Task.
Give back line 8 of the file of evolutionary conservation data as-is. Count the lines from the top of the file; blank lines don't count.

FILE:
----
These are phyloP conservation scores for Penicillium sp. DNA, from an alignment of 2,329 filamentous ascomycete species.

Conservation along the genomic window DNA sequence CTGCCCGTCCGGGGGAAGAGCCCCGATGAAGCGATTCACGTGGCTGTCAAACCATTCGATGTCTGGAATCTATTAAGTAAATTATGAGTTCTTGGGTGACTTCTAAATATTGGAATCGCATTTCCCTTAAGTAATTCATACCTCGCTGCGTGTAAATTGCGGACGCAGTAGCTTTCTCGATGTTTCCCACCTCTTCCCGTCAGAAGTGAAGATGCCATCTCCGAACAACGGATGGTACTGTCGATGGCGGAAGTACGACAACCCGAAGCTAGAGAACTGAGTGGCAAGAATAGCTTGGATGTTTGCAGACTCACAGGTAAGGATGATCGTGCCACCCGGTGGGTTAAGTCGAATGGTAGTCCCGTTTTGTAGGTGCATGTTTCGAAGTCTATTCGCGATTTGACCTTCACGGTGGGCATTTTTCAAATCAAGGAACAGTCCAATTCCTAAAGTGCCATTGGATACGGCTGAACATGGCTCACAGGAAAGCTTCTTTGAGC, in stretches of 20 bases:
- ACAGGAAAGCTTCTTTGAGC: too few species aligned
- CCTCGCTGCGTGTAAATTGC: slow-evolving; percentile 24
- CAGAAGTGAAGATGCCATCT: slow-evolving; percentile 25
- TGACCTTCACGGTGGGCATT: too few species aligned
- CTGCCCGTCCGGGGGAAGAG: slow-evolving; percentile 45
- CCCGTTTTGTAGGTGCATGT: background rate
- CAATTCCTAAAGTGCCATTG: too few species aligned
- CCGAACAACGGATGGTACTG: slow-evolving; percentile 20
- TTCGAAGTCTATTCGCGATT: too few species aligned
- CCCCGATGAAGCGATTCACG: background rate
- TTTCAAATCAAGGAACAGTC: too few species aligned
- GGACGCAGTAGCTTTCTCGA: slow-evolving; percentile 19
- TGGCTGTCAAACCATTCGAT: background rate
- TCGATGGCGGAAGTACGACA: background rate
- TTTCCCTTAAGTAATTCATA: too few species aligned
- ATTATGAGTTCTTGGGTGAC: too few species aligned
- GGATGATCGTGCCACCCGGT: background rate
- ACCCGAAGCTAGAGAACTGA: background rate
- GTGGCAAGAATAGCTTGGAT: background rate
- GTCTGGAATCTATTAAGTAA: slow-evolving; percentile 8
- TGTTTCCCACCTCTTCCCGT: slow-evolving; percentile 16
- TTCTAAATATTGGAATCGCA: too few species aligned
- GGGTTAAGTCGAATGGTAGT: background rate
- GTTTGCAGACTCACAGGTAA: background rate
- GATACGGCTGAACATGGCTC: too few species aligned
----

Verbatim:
- CCCGTTTTGTAGGTGCATGT: background rate